Apa ou Pale Creole?
“I will bring the blind by a way that they did not know; I will lead them in paths that they have not known; I will make darkness light before them, and crooked places straight. These things will I do for them, and not forsake them.” Isaiah 42:16.
Not far from where I live, yet closer to where the baking project ministry is stationed, there lies a Haitian barracón—a large, sub-divided hut for Haitian farm workers—nestled right between. Stricken with poverty, obscure, and odd-looking, this Haitian village is tenderly regarded by “Papa Bondey,” an endearing term, which means “Father God.” Divine workings began to develop in an interesting way, allowing an evangelistic series, entitled “Aun hay Esperanza” (There is Still Hope) to reach the members of the Haitian community at large. Three nationalities came together to reach these people, but, as is often the case, many challenges were met along the way.
The first challenge was finding a translator for the American pastor coming from the United States. We had only three people to choose from, myself included. Although I was willing to do it, it would not have been the ideal situation, given that I was also going to be in charge of many details of the meetings, including the children’s class. But it turned out that God had already provided us with a translator, thanks to a contact our local pastor had with a young, bilingual Dominican pastor!
Our biggest challenge came when one of our youth abandoned the faith just a week before the crusade started. The mournful pain was felt by each of us and the atmosphere in the community had the strange aura of a funeral parlor. It took much of God’s grace to carry us through the planning and activities.
Transportation for our American guests was our third hurdle. Three people were flying in from New York and another five from Virginia. We were under the impression that we would need to make two separate trips to the airport, because the ones coming from New York could not arrange same day and time of arrival with those coming from Virginia, for the simple reason that the first three did not know the other five! But, miracle of miracles, they all flew in on the same day, with just an hour difference in arrivals! With the major barriers torn down, the crusade got on its way.
The first night’s meeting was attended by a large crowd. Numerous Haitians attended the succeeding presentations. It was providential that the main speaker was Haitian-American. This made it easier for the Haitians to intermingle on a friendlier level.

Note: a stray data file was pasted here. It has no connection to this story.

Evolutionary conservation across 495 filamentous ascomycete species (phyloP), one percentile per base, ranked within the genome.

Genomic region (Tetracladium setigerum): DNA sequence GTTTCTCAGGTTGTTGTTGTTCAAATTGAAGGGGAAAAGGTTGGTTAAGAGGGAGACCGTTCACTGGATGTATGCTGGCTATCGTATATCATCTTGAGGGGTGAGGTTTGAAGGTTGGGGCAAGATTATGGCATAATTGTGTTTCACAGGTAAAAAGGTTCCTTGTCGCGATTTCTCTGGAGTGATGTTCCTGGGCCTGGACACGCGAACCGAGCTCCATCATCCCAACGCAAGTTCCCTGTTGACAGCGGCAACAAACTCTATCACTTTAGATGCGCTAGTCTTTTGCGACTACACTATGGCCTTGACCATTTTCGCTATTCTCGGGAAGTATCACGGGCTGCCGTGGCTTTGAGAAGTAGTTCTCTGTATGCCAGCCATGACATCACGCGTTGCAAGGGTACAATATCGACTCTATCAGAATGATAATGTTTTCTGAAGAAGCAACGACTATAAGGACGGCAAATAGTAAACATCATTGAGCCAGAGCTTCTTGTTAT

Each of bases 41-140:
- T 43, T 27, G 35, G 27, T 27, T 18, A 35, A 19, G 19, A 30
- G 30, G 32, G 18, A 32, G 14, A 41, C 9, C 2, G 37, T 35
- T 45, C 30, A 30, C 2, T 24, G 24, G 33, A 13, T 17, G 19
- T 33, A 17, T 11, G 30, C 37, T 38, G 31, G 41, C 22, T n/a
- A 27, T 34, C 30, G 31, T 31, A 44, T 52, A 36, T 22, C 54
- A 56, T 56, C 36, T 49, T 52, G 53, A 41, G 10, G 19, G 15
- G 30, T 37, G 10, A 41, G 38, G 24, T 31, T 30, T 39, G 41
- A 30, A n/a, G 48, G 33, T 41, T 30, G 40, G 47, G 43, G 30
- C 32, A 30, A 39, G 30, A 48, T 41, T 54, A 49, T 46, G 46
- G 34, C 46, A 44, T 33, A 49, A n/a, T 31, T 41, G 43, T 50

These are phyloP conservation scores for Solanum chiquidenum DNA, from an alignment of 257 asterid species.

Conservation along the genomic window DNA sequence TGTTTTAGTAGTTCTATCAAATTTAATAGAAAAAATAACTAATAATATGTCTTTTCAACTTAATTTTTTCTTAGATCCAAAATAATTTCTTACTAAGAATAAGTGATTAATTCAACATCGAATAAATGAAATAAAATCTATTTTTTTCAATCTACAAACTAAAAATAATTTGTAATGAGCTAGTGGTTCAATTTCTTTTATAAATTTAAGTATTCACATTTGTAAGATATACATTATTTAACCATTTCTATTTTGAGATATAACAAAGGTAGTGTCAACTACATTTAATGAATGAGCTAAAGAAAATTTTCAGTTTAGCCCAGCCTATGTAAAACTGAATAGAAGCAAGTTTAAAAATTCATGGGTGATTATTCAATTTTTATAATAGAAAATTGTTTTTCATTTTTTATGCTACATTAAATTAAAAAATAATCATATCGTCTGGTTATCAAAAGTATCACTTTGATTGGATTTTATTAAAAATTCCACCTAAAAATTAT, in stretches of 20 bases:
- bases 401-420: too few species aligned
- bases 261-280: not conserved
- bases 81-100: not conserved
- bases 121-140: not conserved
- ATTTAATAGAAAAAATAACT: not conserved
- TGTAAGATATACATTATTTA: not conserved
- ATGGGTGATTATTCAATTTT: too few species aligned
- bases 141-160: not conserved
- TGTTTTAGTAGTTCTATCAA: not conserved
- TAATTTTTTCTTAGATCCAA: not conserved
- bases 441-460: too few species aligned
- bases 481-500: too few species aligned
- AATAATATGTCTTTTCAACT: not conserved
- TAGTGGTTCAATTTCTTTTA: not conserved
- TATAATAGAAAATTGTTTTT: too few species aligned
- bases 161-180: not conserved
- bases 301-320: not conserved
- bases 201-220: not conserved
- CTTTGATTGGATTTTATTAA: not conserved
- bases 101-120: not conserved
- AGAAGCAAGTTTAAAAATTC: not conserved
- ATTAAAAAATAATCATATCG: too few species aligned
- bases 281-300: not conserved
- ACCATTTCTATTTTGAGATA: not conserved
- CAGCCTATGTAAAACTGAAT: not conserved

Each afternoon, the crusade workers would go on the half-hour walk to visit the Haitian village. Words of encouragement, answers to biblical questions, and medical screenings were given in an effort to meet their needs. We then initiated a Sabbath afternoon Bible study group right on the side of the road facing the barracón —truly “highway ministry” in action. The group study lessons were in English, translated into Spanish, and then into Creole for the benefit of the Haitians that could not understand Spanish. We praised God as we saw Him touch people’s lives. At the end of the crusade, two of these precious souls rededicated their lives to Jesus, while a third Haitian lady converted from her faith to God’s truth, and three Dominicans were also baptized into the Advent truth.
As we worked in this endeavor, we were pleasantly amazed at the cohesiveness of the crusade team in spite of the differences in languages and cultures. Each morning we convened together for worship, seeking God’s help and guidance for the work being done. We ate together and worked together. Each felt as if we had known each other for years, realizing, of course, that only the love of Jesus can bond people in such a unique way.
Once our friends returned to the United States, we continued to hold the Bible study group every Sabbath afternoon. To our surprise, a couple of our American brethren that had returned home made contact with an American ministry, which donated Creole Bibles. Though it took more than a month to receive them, we uttered words of thanksgiving for the manna—40 Creole Bibles!
The crusade was only the beginning for the work that is still underway. Since there was a consistency of interest, we officially started meeting as a branch Sabbath School. We met under a tarp in the backyard of an unconverted soul who voluntarily offered his place for the meetings. Although he does not attend the services, his common-law wife does. Please pray that God’s Spirit will move upon his heart and break the strongholds that weigh him down. Meetings are held in Spanish, with translation in Creole. There are some other Haitians studying the Bible with members of our ministry. Presently, three would like to commit their lives to Jesus, but there are some impediments interfering. We pray for God to work out these details and loose the bonds keeping souls from committing to the Jesus. We claim the promise that “For with God nothing shall be impossible.” Luke 1:37.
Even though no one in our ministry could speak His word in Creole to the Haitians at the barracón, it was no challenge to God, for you see, Bondye tou pale nan kreyól —God also speaks in Creole! May each of you be endowed with His Spirit to do His biddings at the appointed time.
By Nelly Severino of Nutrition, Education, & Salvation Ministry (NES). firstname.lastname@example.org. NES Ministry, PO Box 582, Antlers, OK 74523.